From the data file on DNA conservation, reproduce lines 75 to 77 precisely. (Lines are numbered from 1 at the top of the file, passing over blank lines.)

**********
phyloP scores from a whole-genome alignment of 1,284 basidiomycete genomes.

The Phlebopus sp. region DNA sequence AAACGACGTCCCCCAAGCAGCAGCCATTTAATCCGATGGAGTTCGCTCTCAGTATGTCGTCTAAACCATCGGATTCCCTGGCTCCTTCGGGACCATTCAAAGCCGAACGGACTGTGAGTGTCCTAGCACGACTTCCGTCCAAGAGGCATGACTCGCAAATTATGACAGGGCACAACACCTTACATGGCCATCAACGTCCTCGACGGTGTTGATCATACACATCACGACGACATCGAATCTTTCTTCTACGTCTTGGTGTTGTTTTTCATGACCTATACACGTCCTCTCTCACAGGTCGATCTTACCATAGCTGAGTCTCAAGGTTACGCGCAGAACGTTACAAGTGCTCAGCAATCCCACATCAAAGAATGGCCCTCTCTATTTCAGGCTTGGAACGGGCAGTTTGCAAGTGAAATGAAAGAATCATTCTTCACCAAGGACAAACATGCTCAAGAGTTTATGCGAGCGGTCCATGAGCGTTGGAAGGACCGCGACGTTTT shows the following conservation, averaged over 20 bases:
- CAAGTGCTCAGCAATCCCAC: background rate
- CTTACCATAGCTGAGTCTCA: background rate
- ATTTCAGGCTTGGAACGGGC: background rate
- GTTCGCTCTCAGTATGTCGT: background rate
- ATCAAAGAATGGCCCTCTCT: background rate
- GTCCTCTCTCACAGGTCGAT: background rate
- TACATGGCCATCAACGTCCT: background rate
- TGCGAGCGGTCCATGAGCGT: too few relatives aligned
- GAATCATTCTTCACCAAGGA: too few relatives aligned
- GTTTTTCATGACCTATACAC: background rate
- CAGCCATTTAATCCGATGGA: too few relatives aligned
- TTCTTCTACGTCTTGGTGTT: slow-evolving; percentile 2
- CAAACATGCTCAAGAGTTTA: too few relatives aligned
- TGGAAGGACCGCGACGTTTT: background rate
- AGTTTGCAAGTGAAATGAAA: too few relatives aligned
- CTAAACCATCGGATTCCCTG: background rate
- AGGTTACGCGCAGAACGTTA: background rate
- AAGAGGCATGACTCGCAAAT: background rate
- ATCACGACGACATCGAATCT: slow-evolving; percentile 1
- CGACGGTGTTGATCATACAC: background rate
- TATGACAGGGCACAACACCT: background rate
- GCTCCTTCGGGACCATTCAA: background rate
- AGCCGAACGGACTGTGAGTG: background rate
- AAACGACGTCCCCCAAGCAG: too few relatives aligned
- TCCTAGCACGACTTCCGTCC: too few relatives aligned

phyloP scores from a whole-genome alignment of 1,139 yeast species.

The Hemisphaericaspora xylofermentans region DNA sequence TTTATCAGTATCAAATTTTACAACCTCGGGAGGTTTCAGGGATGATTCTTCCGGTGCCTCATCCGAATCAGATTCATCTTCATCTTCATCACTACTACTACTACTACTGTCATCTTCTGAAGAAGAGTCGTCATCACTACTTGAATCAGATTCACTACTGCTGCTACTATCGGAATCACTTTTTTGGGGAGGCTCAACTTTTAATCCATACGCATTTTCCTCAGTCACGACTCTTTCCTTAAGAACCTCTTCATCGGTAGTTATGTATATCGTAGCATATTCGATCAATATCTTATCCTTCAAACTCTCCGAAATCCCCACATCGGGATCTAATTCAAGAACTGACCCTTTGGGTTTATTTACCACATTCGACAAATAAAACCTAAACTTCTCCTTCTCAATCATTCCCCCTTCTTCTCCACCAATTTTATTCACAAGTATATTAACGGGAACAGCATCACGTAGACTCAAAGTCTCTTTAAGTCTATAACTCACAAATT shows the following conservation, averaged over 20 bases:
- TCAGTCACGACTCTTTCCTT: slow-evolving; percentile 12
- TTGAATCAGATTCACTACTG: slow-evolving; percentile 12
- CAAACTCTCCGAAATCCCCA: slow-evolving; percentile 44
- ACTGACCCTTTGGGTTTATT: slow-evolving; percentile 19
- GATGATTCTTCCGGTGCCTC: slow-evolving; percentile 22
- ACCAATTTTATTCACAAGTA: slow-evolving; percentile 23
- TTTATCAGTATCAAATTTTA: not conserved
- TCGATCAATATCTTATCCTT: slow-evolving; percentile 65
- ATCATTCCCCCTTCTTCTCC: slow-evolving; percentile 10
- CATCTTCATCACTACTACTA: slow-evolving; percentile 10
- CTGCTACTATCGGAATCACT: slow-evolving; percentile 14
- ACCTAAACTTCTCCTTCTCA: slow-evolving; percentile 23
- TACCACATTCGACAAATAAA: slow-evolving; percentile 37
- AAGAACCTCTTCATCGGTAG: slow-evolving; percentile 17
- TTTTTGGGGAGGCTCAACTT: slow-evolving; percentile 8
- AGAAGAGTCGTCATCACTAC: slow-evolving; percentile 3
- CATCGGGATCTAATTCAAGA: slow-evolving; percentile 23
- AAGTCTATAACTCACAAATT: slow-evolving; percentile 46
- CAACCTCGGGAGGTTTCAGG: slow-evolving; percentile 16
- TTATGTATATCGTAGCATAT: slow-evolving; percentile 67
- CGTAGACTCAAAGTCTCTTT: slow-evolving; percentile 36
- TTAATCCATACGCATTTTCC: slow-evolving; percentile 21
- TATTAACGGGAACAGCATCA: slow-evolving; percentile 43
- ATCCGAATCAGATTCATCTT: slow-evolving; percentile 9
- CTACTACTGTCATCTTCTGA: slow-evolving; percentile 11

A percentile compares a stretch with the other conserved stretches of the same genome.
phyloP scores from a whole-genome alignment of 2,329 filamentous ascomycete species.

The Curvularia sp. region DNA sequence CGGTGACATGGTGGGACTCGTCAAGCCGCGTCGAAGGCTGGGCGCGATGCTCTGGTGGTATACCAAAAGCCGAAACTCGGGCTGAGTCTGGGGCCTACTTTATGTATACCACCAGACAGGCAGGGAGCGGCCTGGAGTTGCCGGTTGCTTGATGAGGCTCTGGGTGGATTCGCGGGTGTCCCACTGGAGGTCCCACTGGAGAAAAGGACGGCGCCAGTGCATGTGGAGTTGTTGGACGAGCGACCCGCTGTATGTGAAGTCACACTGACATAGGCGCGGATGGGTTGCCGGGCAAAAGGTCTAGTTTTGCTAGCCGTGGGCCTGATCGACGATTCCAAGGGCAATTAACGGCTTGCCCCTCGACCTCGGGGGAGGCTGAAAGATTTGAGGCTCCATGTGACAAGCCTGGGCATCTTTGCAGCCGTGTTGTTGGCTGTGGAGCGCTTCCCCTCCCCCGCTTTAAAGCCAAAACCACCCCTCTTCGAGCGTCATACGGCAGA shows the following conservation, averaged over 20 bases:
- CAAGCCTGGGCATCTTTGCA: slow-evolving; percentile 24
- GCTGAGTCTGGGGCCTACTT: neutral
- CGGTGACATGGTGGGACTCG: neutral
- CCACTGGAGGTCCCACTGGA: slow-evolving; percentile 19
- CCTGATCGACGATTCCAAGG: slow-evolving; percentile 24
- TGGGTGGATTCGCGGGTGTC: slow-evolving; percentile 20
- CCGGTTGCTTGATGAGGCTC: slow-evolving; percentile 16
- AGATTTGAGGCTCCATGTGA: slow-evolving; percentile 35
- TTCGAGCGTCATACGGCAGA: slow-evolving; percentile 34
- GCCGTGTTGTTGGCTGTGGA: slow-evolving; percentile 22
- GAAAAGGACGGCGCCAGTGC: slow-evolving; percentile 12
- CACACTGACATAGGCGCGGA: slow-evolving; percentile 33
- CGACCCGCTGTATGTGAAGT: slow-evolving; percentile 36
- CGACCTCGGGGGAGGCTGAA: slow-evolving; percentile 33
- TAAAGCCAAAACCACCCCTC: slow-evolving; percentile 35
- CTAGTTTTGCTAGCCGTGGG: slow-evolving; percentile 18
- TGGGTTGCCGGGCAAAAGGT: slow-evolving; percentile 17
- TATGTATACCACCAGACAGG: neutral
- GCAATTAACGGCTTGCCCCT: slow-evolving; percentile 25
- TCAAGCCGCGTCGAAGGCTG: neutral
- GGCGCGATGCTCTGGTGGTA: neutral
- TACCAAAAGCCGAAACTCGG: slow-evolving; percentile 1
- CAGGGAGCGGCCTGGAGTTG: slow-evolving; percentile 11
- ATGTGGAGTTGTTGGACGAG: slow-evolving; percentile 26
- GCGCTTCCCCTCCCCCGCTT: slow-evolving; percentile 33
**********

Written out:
- TATGTATACCACCAGACAGG: neutral
- GCAATTAACGGCTTGCCCCT: slow-evolving; percentile 25
- TCAAGCCGCGTCGAAGGCTG: neutral